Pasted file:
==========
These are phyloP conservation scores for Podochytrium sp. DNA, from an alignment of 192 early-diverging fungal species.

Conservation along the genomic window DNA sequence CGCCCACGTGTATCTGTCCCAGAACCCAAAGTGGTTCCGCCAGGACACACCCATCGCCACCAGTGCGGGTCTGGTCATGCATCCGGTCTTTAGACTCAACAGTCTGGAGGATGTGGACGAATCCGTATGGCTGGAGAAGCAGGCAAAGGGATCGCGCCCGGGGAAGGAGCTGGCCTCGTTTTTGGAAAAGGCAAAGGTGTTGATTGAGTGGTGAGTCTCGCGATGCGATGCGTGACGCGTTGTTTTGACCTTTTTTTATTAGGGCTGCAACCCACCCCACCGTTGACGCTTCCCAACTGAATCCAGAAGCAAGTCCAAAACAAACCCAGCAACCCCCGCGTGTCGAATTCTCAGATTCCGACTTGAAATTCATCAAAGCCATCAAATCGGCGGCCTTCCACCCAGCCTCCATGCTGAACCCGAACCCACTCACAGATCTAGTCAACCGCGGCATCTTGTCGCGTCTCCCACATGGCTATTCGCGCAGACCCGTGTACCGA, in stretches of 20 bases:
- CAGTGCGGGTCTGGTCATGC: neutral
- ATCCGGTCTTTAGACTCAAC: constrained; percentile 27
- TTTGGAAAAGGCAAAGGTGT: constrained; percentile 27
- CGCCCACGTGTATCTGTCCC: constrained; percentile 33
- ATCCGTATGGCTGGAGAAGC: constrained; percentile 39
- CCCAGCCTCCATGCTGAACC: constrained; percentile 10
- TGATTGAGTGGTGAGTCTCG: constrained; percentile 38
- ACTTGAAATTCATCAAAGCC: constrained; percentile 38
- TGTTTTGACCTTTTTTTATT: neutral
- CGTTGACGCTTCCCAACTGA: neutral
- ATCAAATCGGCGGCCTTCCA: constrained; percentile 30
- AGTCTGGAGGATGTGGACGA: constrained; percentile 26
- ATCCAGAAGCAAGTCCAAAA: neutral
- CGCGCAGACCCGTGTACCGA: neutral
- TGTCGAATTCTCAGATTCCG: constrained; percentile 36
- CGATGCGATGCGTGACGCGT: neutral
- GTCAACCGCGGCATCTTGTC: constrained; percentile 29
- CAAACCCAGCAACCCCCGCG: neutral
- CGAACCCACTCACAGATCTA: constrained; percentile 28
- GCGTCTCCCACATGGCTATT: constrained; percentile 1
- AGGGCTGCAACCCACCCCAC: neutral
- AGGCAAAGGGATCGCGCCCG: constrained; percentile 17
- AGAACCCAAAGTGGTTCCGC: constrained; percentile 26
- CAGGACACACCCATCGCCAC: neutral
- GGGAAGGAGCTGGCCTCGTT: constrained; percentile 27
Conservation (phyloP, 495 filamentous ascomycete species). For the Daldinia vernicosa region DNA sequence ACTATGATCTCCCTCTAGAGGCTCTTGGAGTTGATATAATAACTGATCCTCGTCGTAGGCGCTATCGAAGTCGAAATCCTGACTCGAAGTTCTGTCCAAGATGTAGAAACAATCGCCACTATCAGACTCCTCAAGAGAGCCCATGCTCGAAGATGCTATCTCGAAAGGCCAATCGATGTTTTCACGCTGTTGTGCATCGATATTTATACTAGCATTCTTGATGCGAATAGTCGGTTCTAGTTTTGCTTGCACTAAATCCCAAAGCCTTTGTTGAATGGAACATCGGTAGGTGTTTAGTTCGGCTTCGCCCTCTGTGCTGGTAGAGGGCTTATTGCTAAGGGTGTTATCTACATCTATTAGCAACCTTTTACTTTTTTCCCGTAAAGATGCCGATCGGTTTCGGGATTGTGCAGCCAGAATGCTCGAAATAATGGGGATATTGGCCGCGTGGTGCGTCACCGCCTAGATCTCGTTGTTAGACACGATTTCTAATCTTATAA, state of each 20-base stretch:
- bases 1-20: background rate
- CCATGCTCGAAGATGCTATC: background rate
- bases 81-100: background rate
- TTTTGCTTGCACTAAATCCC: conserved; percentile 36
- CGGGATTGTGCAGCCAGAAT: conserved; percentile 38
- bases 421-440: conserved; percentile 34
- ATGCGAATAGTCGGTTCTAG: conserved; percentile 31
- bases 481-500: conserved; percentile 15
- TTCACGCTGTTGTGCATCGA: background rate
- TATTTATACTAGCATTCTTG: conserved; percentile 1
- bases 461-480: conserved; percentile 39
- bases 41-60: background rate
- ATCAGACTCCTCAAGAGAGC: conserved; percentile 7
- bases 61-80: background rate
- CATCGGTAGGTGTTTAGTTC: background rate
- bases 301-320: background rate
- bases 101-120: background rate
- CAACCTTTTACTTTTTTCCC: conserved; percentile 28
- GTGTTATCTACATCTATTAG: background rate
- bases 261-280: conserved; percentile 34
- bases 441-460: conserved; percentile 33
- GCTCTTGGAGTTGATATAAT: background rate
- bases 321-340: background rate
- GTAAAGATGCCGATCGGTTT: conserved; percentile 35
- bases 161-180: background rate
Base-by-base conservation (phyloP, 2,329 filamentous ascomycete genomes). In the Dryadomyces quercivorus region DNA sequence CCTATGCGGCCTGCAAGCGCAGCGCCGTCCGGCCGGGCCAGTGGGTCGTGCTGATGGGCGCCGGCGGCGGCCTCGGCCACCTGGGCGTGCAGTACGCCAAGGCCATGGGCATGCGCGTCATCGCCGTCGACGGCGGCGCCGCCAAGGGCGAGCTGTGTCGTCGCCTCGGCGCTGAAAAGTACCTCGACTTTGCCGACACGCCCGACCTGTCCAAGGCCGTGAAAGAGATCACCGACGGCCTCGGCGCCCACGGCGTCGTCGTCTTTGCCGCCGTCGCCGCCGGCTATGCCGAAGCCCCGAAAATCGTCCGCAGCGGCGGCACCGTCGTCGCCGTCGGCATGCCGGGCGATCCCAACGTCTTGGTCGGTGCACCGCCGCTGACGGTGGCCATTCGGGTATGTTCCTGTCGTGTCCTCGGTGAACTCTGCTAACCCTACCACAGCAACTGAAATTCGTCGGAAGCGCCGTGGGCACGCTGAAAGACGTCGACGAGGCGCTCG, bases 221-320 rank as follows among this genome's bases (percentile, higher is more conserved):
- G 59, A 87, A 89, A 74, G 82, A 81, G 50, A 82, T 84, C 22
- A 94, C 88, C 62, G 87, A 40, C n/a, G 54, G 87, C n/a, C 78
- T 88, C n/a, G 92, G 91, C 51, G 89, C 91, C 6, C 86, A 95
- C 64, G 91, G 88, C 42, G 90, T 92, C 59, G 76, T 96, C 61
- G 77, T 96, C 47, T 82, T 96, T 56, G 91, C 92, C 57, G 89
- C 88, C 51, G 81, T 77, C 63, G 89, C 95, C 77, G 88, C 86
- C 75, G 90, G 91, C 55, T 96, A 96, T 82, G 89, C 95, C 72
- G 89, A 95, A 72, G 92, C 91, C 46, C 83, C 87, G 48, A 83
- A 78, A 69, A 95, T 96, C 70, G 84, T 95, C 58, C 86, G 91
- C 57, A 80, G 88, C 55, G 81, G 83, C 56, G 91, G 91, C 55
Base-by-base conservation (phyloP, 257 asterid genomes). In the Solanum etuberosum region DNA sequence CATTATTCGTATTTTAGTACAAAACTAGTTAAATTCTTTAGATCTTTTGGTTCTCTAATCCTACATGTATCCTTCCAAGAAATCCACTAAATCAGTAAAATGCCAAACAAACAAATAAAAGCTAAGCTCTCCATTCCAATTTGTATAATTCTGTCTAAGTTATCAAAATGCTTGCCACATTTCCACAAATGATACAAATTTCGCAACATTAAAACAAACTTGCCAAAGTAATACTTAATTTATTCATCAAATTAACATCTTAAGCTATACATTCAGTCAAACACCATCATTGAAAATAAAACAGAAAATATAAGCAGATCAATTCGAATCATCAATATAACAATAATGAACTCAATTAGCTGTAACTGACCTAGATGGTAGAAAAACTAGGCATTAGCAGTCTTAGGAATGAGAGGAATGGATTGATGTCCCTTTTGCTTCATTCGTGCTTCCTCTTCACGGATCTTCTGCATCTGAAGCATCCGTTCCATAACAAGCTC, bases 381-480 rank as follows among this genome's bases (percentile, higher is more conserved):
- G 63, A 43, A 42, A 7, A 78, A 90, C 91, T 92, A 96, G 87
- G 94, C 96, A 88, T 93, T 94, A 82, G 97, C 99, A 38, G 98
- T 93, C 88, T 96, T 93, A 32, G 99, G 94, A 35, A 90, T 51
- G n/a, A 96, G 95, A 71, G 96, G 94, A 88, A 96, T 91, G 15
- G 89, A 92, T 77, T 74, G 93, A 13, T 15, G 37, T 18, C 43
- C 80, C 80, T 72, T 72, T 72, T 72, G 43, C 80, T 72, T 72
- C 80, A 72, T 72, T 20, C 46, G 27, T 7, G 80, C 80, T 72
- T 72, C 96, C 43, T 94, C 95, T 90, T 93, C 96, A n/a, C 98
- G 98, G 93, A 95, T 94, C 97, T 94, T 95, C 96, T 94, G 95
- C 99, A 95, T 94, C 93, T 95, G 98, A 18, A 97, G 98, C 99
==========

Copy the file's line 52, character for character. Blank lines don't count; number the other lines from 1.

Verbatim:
- GTAAAGATGCCGATCGGTTT: conserved; percentile 35